However, if you are well into your lessons and feel that you have reasonable control of the vehicle (not constantly stalling and can accurately steer), you’ll need to ask your instructor when they intend on starting the manoeuvres.
Ok, But My Driving Lessons Are Still Going Badly
It doesn’t happen too often, but sometimes people just don’t ‘click’. If your instructor is constantly encouraging you to progress at an appropriate rate, providing constructive feedback at the start and lesson end and is providing instructions and prompts during lessons, then the chances are that they are doing a great job. But if you just don’t click, then you’re just not going to get each other and even if your instructor tries different teaching techniques, then it probably wont help.
It happens, I’ve had it once or twice. It’s no ones fault but the only course of action is to look for another instructor.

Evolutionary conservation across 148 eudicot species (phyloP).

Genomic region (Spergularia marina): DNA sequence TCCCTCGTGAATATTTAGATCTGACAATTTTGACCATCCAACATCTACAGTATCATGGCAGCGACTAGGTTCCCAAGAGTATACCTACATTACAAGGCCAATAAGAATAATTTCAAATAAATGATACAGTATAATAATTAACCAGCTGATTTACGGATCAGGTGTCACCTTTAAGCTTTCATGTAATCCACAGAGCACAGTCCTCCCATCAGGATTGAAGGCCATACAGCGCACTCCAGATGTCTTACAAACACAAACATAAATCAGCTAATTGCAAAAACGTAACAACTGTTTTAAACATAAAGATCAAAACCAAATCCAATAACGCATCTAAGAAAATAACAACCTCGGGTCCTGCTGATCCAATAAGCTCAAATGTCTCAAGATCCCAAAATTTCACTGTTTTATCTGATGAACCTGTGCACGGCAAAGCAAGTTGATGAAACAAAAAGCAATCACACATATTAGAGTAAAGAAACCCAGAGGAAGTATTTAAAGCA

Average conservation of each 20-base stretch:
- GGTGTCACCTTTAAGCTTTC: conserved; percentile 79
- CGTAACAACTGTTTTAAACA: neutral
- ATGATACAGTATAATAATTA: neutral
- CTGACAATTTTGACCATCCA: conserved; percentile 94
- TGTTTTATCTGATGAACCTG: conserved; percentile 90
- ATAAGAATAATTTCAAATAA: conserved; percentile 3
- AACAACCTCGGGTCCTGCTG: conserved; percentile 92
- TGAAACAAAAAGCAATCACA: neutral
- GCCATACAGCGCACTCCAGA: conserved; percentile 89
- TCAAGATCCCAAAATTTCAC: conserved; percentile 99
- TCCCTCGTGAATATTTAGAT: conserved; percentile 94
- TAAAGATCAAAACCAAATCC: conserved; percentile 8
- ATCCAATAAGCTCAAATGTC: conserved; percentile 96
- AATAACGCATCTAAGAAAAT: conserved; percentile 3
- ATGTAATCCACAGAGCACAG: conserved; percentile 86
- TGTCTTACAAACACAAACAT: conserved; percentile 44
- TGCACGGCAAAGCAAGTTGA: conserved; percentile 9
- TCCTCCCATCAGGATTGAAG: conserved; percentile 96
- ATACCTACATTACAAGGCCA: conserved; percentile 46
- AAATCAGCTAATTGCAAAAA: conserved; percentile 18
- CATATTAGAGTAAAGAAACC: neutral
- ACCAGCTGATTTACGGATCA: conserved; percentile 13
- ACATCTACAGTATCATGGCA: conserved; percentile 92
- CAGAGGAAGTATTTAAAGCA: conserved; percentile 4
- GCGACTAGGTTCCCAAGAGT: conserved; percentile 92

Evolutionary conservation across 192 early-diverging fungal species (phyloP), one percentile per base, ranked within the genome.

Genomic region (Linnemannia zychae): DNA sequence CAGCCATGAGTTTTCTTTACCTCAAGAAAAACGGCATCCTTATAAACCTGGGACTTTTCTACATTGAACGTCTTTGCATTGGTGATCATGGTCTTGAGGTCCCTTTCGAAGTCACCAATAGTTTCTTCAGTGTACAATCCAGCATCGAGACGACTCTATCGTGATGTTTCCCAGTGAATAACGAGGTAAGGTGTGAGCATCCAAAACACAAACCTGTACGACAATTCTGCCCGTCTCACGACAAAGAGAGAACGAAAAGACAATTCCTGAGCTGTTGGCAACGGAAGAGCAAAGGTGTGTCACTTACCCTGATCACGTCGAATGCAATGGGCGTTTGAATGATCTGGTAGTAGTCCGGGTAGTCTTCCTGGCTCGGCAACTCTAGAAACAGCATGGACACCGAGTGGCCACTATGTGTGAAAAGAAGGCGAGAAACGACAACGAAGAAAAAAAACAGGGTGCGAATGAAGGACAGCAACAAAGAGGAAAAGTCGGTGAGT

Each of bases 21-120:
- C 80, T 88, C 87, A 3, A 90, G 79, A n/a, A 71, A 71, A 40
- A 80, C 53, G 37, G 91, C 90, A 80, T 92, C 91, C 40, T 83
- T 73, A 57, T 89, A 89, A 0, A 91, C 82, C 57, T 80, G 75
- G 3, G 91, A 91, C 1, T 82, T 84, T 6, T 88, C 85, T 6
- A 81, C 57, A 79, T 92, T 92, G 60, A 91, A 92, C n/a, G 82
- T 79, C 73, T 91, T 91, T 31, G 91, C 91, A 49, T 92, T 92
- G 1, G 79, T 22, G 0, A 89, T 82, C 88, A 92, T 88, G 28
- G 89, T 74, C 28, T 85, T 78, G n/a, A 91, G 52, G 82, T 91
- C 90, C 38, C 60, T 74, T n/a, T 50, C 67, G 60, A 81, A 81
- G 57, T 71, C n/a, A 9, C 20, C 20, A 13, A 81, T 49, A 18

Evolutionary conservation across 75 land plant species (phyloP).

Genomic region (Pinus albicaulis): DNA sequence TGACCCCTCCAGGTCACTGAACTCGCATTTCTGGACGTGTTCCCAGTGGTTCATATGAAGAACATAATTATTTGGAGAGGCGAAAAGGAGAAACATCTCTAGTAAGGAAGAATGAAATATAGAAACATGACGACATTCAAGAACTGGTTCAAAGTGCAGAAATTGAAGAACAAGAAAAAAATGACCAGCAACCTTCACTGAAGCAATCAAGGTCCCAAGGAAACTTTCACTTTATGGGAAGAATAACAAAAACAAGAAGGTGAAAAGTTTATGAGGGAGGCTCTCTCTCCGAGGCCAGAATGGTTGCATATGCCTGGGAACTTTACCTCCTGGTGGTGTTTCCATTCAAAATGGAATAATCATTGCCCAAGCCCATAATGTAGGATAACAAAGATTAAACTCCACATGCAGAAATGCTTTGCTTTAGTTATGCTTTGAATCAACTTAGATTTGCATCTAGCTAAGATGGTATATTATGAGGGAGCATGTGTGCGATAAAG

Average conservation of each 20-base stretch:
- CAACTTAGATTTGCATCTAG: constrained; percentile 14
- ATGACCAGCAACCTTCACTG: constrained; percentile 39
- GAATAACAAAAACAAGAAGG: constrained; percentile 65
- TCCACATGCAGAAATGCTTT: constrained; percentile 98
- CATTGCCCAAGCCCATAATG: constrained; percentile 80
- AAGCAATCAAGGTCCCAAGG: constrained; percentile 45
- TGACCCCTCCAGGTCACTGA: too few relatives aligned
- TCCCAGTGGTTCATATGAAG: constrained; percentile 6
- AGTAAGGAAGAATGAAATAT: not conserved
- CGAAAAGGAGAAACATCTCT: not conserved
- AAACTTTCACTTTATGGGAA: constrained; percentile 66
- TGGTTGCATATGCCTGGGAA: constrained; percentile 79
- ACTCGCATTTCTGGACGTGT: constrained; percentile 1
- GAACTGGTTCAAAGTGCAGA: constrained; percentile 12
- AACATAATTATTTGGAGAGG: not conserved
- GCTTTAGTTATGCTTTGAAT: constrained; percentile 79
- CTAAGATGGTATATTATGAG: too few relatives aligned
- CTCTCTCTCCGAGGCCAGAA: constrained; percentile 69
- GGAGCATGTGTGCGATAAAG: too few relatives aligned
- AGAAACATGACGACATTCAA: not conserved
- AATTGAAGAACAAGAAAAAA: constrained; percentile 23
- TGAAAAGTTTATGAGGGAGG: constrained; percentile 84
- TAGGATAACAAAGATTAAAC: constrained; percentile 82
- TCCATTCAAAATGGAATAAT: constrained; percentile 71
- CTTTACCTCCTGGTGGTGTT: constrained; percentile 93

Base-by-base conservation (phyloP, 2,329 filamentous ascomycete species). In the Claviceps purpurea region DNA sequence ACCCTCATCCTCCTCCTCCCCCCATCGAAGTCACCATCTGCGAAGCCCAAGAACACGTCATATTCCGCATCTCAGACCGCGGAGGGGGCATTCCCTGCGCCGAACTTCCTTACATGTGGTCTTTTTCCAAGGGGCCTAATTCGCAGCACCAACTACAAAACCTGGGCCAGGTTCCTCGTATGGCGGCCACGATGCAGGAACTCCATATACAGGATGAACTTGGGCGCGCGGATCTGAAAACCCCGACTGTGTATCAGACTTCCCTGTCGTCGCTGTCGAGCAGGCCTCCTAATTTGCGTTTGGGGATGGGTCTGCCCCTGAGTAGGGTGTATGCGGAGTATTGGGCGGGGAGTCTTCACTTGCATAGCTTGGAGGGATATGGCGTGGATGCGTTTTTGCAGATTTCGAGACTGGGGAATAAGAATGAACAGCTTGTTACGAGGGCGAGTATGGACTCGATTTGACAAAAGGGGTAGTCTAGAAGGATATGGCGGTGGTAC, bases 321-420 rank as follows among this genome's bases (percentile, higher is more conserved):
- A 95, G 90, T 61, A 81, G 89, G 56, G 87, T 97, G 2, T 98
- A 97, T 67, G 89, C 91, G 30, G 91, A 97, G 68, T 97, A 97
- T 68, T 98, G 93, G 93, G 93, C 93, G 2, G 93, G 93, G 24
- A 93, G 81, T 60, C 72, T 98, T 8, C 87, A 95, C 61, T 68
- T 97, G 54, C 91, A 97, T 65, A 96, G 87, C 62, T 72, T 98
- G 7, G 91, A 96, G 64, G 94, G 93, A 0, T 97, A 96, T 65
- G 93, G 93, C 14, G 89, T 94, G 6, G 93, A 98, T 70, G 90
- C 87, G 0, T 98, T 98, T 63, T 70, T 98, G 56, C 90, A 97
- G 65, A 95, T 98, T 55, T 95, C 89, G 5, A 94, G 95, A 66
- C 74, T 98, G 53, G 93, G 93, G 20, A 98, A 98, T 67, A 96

Bad Driving Lessons Before the Test
Bad driving lessons just before the test happens very frequently, where your driving is inconsistent and where you’re making mistakes that you normally do not make. It’s similar to having a maths exam tomorrow for example, and after months of study, you’ve suddenly forgotten how to add 2+2. This happens in just the same way for the driving lessons prior to the test. Don’t worry though, it will usually all come together again on the day of the test.
Driving Lesson Progress
Everyone does of course learn at their own speed and will meet different hurdles along the way – some easy, some hard. Here’s a few tips on making driving lesson progress a little quicker.